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Starts & Stops

Deadline nears for MBTA financing plan

The unlucky owner of this car was tagged on Charles Street last March. The city offers 13 tips for avoiding tickets.

David L. Ryan/Globe Staff

The unlucky owner of this car was tagged on Charles Street last March. The city offers 13 tips for avoiding tickets.

Beacon Hill leaders have promised to hold a robust debate on the state’s long-ignored transportation finance crisis in 2013. Legislation last June that authorized emergency short-term funding for the ­MBTA to avoid even sharper fare increases and cuts in service put the ball in the governor’s court, calling on him by Jan. 7 to “develop and publish a long-term surface transportation financing plan” for Massachusetts.

The administration has played it close to the vest but hinted that specific tax hikes to erase some of the red ink from the beleaguered transportation system will not come Jan. 7 but will instead be baked into Governor Deval Patrick’s state budget proposal. The Jan. 7 plan is more likely to detail the extent of the crisis and the state’s goals for transportation — and lay out different courses for getting there, such as how much various taxes, tolls, and fares would affect the bottom line.

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In a radio interview last week, Patrick essentially ruled out a plan to tax drivers for their miles traveled, one option raised as a possibility earlier this year. “I don’t have a mileage tax on deck,” Patrick said during his monthly appearance on WTKK-FM, adding “the only thing that I am certain we will do” is move to all-electronic tolling for efficiency on the Massachusetts Turnpike, first reported earlier this month.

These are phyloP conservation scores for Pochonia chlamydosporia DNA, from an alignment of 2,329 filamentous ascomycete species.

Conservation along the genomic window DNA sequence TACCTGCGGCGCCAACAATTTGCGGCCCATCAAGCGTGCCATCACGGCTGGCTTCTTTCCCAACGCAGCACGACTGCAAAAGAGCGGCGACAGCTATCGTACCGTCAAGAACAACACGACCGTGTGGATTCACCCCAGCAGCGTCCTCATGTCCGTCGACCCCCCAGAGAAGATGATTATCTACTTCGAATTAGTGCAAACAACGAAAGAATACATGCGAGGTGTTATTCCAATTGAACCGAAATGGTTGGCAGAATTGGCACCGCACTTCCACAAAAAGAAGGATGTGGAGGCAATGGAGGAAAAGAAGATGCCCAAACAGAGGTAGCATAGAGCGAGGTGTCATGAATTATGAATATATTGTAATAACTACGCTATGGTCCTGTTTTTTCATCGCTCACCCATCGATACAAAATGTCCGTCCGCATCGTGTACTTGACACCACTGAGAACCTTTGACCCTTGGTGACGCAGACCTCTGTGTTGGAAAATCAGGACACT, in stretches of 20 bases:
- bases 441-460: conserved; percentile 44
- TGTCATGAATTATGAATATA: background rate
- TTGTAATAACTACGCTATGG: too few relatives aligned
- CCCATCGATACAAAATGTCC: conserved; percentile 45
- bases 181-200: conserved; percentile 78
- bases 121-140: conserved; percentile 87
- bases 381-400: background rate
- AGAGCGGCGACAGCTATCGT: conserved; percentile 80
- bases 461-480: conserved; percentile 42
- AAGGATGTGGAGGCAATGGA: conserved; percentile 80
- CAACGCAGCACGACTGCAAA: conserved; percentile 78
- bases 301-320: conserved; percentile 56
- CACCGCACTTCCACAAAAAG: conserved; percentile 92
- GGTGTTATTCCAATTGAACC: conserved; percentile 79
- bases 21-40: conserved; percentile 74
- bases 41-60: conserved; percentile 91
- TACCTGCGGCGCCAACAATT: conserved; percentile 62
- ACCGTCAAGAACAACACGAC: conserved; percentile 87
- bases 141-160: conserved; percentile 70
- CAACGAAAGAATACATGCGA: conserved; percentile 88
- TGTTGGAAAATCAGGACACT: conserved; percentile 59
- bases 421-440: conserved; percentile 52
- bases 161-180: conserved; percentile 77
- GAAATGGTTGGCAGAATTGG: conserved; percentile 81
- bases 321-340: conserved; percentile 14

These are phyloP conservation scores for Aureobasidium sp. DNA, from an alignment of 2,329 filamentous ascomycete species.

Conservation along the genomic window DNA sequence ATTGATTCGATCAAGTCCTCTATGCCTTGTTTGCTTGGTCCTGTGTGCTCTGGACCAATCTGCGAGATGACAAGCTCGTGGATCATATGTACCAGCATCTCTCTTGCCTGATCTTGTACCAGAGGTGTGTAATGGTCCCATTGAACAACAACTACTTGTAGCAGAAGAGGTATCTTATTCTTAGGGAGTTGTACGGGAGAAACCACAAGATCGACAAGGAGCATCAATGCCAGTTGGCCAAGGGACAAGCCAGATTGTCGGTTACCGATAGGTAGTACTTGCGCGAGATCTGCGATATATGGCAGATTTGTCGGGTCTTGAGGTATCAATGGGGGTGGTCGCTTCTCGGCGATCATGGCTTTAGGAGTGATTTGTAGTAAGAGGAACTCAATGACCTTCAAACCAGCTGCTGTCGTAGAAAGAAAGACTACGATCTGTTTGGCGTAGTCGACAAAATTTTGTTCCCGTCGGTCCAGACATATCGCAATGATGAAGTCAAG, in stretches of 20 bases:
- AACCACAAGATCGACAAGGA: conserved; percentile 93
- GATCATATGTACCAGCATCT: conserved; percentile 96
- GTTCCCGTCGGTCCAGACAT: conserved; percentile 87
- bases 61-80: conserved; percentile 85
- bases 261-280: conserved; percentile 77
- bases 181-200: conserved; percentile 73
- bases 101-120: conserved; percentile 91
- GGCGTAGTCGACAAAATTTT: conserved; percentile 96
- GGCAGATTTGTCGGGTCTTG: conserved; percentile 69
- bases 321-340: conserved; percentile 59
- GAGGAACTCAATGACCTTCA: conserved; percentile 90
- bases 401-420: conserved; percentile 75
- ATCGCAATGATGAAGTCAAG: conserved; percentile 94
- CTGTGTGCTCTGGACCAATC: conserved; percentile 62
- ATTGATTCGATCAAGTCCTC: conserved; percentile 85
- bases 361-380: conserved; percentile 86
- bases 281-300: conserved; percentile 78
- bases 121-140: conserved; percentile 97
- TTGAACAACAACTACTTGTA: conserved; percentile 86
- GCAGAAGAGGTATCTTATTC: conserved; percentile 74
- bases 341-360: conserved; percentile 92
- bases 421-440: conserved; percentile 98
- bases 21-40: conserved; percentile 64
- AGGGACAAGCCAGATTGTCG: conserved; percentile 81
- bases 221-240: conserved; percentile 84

Framing it more as a matter of priorities, he talked about his vision for a modern transportation system that would support economic growth and quality of life statewide.

“That has got to go beyond patches and plugs” in the annual operating budget of the MBTA, he said, noting his hopes to expand the Green Line to Somerville and Medford, extend the commuter rail to New Bedford and Fall River, and even bring the commuter rail to Springfield, as well as improve regional bus, airport, and commuter boat service.

“We as a Commonwealth have to confront the fact that the Big Dig cost two or three times what it was projected to cost, and that debt is weighing on the rest of the transportation system,” he said. “We also have to deal with the fact that there are parts of the Commonwealth whose economic opportunity is cut off or compromised because there isn’t adequate public transportation.”

Noah Bierman of the Globe staff contributed to this report. Eric Moskowitz can be reached at emoskowitz@globe.com.
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